Entertainment

Sunday 4 December 2016

Movies: City of Life and Death * * * *

(15A, limited release)

Paul Whitington

Published 16/04/2010 | 05:00

In late December 1937, after invading Japanese forces had routed Chiang Kai-Shek's ragged auxiliaries and seized the northeastern Chinese city of Nanjing, the Imperal army embarked on one of the most notorious episodes in military history. During the 'Nanjing Massacre', it's estimated that some 300,000 Chinese civilians were slaughtered, and more than 20,000 women raped.

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After the war, the Japanese endeavoured to forget about this and many of the other horrors they'd engaged in across greater Asia, but the Chinese never did, and this excellent film from Lu Chuan is a disturbing reminder of the planned atrocity.

Lu was heavily criticised in China for depicting one of the Japanese soldiers sympathetically, but surely it's not beyond the bounds of possibility that some of the invading troops were horrified by what they saw going on around them.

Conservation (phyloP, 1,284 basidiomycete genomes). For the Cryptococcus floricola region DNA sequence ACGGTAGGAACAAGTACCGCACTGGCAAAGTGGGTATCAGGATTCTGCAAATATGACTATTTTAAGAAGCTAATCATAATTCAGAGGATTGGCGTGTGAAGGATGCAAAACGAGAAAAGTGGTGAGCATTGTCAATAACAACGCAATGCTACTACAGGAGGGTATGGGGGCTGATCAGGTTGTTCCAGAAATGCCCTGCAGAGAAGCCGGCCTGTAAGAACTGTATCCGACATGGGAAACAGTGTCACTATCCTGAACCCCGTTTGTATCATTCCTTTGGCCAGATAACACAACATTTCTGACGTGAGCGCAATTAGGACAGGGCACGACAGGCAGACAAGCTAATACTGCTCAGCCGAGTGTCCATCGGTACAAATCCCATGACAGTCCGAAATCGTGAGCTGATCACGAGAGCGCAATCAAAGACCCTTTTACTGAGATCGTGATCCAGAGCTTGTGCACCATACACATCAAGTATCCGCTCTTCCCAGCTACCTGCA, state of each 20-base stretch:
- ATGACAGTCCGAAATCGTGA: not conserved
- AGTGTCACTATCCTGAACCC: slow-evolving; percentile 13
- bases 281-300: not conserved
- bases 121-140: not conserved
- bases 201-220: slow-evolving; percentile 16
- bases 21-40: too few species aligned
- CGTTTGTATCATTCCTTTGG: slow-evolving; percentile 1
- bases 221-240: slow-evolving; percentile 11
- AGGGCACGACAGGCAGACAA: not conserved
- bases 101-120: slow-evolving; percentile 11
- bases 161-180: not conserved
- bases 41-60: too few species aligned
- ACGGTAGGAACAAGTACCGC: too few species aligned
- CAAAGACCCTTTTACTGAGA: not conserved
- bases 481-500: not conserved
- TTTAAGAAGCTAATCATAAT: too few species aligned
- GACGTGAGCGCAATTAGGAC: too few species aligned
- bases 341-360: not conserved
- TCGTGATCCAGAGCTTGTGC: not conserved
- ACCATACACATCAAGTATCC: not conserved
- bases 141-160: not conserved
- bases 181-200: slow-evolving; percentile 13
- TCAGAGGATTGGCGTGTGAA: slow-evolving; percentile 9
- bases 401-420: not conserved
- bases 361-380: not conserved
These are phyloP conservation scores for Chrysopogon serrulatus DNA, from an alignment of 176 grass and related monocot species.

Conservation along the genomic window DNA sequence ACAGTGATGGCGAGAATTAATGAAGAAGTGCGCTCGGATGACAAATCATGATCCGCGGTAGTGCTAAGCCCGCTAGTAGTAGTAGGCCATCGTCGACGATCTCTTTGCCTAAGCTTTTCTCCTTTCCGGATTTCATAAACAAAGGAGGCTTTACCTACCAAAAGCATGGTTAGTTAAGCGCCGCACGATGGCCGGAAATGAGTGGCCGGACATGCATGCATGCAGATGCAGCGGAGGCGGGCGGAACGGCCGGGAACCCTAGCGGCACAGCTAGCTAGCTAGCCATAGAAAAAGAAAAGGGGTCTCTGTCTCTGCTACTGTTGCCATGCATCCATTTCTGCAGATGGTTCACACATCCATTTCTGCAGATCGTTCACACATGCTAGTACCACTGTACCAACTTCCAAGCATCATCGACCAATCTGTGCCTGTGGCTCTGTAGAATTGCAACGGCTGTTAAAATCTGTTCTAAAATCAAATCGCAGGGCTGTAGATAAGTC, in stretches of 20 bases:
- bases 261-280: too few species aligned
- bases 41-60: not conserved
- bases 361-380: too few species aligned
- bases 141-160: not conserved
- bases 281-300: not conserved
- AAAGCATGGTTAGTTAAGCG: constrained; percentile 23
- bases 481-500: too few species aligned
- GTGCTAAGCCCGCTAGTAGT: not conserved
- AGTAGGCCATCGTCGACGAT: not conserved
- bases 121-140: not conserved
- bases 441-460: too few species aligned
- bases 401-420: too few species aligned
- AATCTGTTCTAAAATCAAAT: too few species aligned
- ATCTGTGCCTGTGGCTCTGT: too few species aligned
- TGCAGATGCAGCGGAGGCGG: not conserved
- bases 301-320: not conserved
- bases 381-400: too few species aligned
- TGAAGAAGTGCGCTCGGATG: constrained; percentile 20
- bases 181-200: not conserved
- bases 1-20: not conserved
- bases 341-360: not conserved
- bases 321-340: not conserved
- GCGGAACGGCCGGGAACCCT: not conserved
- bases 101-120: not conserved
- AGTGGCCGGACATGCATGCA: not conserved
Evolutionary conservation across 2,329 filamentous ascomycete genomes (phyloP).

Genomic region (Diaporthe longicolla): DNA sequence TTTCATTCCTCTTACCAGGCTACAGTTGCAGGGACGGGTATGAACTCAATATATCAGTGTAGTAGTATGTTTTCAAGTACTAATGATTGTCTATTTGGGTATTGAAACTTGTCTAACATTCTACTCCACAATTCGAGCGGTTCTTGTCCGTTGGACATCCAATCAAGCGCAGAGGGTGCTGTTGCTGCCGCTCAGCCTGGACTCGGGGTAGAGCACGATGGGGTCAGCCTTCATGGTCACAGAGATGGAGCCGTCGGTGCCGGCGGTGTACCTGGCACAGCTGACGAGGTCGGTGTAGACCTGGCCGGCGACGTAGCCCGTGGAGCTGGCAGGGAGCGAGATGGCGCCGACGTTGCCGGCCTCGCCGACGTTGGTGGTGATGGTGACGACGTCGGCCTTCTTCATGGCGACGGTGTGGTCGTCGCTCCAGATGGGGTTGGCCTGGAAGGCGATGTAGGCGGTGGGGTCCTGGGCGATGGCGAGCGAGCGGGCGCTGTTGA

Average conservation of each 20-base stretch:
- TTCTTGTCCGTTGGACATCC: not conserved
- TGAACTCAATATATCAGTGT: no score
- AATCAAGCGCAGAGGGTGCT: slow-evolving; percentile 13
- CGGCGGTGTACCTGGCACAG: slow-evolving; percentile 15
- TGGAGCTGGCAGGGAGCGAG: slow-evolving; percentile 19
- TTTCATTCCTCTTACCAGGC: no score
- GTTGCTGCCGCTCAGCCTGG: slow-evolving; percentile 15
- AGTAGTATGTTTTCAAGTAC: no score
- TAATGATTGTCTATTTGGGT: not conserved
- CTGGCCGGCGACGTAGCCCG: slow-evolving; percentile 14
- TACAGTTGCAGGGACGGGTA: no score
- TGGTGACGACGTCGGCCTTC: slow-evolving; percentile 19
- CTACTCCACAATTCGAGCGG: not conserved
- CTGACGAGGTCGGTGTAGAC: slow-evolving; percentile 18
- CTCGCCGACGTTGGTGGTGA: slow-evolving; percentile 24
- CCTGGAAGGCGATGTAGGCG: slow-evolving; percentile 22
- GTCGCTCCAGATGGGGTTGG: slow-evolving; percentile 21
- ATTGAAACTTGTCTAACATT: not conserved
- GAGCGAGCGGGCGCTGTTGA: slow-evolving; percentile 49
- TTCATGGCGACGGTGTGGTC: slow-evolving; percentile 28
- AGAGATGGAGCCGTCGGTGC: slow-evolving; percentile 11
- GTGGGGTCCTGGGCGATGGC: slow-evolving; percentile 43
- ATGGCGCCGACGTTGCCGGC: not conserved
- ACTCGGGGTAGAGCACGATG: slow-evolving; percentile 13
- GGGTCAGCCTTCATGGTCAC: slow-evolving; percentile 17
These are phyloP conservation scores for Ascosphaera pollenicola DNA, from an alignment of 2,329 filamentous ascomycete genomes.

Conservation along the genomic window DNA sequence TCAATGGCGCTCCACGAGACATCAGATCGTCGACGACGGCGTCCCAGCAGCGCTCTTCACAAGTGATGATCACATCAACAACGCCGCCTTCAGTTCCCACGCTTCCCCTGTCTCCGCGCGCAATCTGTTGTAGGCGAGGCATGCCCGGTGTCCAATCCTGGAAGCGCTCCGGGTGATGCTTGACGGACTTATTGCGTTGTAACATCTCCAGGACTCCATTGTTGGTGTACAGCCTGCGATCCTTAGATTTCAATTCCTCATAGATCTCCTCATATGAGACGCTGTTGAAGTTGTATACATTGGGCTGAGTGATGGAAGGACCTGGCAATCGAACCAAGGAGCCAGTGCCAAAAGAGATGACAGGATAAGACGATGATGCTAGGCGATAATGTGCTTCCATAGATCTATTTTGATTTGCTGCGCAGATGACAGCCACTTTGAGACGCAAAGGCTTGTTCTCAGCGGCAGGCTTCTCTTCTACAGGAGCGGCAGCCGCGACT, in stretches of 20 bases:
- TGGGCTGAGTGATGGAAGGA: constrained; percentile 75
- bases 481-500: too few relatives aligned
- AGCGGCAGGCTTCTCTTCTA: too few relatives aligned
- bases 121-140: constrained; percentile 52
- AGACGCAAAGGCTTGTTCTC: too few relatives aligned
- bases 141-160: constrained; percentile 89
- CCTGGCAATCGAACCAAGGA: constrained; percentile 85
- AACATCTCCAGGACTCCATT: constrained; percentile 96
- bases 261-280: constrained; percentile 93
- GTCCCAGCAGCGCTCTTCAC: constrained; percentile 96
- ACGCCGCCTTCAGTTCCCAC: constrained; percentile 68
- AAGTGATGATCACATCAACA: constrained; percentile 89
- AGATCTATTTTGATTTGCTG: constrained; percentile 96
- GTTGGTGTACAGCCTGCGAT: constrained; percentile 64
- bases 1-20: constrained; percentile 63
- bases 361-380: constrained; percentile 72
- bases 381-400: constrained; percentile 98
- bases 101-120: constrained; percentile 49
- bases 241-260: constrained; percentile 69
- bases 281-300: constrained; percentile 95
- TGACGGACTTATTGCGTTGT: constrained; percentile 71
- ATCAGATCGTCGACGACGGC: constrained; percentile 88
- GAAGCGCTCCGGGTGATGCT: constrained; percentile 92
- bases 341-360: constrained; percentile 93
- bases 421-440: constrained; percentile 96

As the film opens, an advance force of the Imperial army is massed at Nanjing's Guanghua Gate, and when the Chinese defenders panic and flee, the city falls. Some brave irregulars remain to fight, and for several days Commander Lu (Liu Ye) and his followers engage in guerilla fighting. But when the remaining defenders finally surrender, we get a disturbing glimpse of what's in store for the entire city.

Instead of being sent to camps, they're shot en masse, herded into buildings which are set on fire and even buried alive. And once the Japanese have wiped them out, they turn their attention to the quaking civilians. Egged on by amused generals, the soldiers then embark on an orgy of debasement that includes mass rape and the murder of women and children.

Kadokawa (Hideo Nakaizumi) is the Japanese soldier who can't believe what he's seeing, but when he finally decides to do something it's way too late.

Lu Chuan's film is unflinching in its depiction of all this, and his artful framing and choice to film in black and white somehow adds to the magnitude of this glaring crime against humanity.

His sparse dialogue and overpowering imagery almost render his subtitles redundant, and I doubt this devastating epic will be packing them in at the Tokyo multiplexes.

Irish Independent

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